Special Issue – Psychological Wellbeing and Distress in Higher Education
The Student Success Journal (SSJ) is an international, open-access, peer-reviewed, scholarly publication exploring the experiences of students in tertiary education. The Journal provides the opportunity to disseminate current research and innovative good practice about students’ tertiary learning experiences, which are supported by evidence.
We are delighted to announce that the 2019 Special Issue will focus on the critical issue of – Psychological Wellbeing in Higher Education. Psychological wellbeing is a state of optimal functioning, in which a person’s personal, social and academic performance is at its best. As such, high levels of psychological wellbeing are conducive to optimal learning experiences for tertiary students. Diminished wellbeing can limit students’ capacity to reach their full academic potential. Current estimates suggest that between 20% and 25% of Australian university students experience elevated psychological distress (Larcombe et al., 2015; Stallman, 2010). There is now a wide range of research to suggest that the problem of psychological distress is widespread, reducing student success and completion, and increasing demand on university support services (Chow, 2007). So saying, there has been significant attempts to mitigate distress and enhance psychological wellbeing in higher education, and this Special Issue will draw together not only current insights on these issues, but also significant advances in how educators can and are improving the situation across the sector.
Topics of interest for this special issue include:
- Systematic reviews, in-depth theoretical reviews, or meta-analyses. These types of submissions will typically consider the broader challenges impacting on psychological wellbeing in higher education, or explore what is known about psychological wellbeing and psychological distress at university (e.g., prevalence, sequelae, or consequences). Submissions could discuss conceptions of psychological wellbeing and distress; or approaches to assessing and monitoring student psychological well-being and distress in university contexts.
- Empirical papers. These types of submissions will typically demonstrate factors contributing to or resulting from experiences of psychological wellbeing or distress in higher education. They will contain evidence drawn from robust empirical studies using quantitative or qualitative methodologies.
- Initiatives, interventions and evaluation studies. These types of submissions will have a focus on curricular and co-curricular interventions aiming to improve psychological well-being or mitigate psychological decline. The can report interventions implemented at a subject-level (e.g., within one subject, across multiple subjects) or institution-level (e.g., throughout the university’s student services program or within university-wide policies), or broader context (e.g., community engagement, socioeconomic factors). Submissions about innovative local interventions that would be scalable across the sector, accompanied by quantitative or qualitative data, are also welcomed, along with meta-analyses of initiatives shown to have enhanced wellbeing.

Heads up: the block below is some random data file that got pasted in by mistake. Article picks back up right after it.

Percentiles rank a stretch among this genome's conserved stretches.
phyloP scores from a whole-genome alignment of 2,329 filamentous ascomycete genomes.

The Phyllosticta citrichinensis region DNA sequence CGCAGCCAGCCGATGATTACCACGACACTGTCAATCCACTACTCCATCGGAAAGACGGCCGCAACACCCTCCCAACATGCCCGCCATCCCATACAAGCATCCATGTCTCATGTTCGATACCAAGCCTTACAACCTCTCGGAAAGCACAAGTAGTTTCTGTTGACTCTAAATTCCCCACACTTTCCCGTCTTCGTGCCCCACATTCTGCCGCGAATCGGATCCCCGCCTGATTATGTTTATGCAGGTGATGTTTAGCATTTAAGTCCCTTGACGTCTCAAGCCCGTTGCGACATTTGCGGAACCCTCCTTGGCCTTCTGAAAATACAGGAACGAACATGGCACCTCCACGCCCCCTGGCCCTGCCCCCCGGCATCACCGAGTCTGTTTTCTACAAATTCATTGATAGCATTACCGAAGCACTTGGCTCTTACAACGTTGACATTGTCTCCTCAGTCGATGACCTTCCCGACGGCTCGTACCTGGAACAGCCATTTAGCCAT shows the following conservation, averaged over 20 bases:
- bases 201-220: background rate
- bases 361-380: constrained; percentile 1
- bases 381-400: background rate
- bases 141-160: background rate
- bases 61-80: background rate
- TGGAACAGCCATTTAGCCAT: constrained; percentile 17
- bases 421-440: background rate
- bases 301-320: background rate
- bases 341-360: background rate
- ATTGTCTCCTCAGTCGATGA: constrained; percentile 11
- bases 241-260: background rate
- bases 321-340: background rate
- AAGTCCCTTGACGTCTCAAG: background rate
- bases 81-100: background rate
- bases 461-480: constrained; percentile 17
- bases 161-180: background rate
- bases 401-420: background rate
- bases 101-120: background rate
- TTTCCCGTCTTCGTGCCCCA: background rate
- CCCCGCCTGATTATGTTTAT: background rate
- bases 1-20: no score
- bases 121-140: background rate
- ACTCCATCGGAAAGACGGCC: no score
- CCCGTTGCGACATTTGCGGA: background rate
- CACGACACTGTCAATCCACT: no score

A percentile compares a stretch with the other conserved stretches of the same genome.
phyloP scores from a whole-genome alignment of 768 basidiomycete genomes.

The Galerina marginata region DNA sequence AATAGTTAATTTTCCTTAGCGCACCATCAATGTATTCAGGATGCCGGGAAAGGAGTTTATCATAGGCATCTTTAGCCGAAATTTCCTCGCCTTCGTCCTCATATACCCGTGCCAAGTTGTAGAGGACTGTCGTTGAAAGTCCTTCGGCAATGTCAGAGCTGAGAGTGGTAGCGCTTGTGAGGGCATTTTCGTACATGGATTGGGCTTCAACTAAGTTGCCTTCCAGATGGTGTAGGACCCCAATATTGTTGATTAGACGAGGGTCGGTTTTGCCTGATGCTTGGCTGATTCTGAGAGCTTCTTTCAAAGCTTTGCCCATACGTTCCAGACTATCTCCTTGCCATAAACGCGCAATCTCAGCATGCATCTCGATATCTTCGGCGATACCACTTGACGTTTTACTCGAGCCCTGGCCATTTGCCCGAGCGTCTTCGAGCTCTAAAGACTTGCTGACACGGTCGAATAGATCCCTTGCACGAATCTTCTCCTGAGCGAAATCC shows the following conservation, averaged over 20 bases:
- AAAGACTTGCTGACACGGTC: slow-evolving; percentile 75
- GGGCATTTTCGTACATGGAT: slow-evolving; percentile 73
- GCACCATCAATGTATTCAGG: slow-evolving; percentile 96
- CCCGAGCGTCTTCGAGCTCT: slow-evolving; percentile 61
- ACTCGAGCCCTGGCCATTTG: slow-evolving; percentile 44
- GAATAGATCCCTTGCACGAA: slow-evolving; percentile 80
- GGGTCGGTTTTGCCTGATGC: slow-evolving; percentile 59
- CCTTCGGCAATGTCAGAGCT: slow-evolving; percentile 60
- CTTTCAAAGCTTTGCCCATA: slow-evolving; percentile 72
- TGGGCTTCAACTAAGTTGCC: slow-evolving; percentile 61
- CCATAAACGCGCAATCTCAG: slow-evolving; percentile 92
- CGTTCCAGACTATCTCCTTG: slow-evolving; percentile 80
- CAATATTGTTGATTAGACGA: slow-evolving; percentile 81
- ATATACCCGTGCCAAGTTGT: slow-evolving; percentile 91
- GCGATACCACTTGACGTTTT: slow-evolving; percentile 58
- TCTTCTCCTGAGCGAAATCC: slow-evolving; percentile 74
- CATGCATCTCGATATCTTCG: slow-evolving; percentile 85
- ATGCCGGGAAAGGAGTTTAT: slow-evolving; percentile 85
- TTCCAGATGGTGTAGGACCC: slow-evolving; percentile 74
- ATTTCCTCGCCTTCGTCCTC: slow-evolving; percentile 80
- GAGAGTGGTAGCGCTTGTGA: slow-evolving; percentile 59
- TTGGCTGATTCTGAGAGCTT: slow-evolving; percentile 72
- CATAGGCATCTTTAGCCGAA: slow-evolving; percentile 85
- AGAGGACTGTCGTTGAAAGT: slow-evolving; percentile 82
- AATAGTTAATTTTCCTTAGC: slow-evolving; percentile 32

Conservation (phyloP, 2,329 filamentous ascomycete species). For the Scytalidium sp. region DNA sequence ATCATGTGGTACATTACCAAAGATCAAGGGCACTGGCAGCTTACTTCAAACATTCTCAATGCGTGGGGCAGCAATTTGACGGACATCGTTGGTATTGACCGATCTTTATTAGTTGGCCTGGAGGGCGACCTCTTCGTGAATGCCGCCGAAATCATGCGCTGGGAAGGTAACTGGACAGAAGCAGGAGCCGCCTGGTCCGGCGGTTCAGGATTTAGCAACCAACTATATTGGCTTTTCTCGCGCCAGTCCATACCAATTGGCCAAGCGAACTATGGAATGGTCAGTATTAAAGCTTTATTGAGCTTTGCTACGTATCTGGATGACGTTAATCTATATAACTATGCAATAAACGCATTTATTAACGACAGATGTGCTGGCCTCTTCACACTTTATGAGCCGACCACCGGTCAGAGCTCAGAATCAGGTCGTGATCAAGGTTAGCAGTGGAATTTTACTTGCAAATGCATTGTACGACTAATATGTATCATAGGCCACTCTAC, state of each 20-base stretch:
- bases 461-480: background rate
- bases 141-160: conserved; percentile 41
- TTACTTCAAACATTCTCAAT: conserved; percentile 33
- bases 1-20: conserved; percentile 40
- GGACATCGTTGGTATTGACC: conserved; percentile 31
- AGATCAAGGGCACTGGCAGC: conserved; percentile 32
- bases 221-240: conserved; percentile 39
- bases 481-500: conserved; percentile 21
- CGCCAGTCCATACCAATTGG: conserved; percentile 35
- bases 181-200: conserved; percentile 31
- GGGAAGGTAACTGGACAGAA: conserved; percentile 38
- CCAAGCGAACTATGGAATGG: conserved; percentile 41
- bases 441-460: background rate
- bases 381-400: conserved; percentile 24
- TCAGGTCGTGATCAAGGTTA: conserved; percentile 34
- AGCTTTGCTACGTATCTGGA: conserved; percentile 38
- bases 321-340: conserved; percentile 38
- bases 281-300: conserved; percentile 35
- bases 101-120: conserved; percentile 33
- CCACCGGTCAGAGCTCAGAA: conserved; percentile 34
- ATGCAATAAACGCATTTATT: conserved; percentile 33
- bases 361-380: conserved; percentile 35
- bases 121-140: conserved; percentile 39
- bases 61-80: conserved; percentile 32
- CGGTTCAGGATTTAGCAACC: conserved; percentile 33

- Wellbeing of university staff. These types of submissions will focus on the wellbeing of staff working in higher education contexts. They can be presented in any of the formats suggested so far (e.g., systematic reviews, empirical papers, initiatives or evaluation studies).
In particular the Journal is interested in receiving submissions about initiatives that involve institutions and curriculum and extend beyond the boundaries of the institution to involve public policy, infrastructure (places or technologies), structural measures (such as financial or other resources), and communities.
All articles should demonstrate a thorough understanding of previous discussions in the literature, comply with the requirements of a research article, include a 150-word abstract, and be no more than 12 pages in length. Papers must comply with SSJ author guidelines and formatting requirements.
Full paper/s due: Friday, 5 July 2019
Peer review: July/August 2019
Final selection of papers: September 2019
Special Issue Published: late November/early December 2019
Dr Abi Brooker is a lecturer at the Melbourne School of Psychological Sciences. She lectures in developmental psychology and psychopathology. Trained in lifespan developmental psychology, her research interests include the relationship between curriculum and psychological wellbeing in universities, the relationship between psychological wellbeing and psychological distress, and the challenges of young adulthood in the 21st century.
Dr Lydia Woodyatt is a lecturer in Psychology at Flinders University in the College of Education, Psychology and Social Work. She is the Director of First Year Studies in Psychology, where she develops curriculum embedded approaches to support students’ transition into and out of university. Her research focusses on emotions and wellbeing, particularly after failure.
Abi and Lydia are Co-Convenors of the STARS Network for Psychological Wellbeing in Higher Education.
For all enquiries email firstname.lastname@example.org
Professor Karen Nelson, Editor-in-Chief. Student Success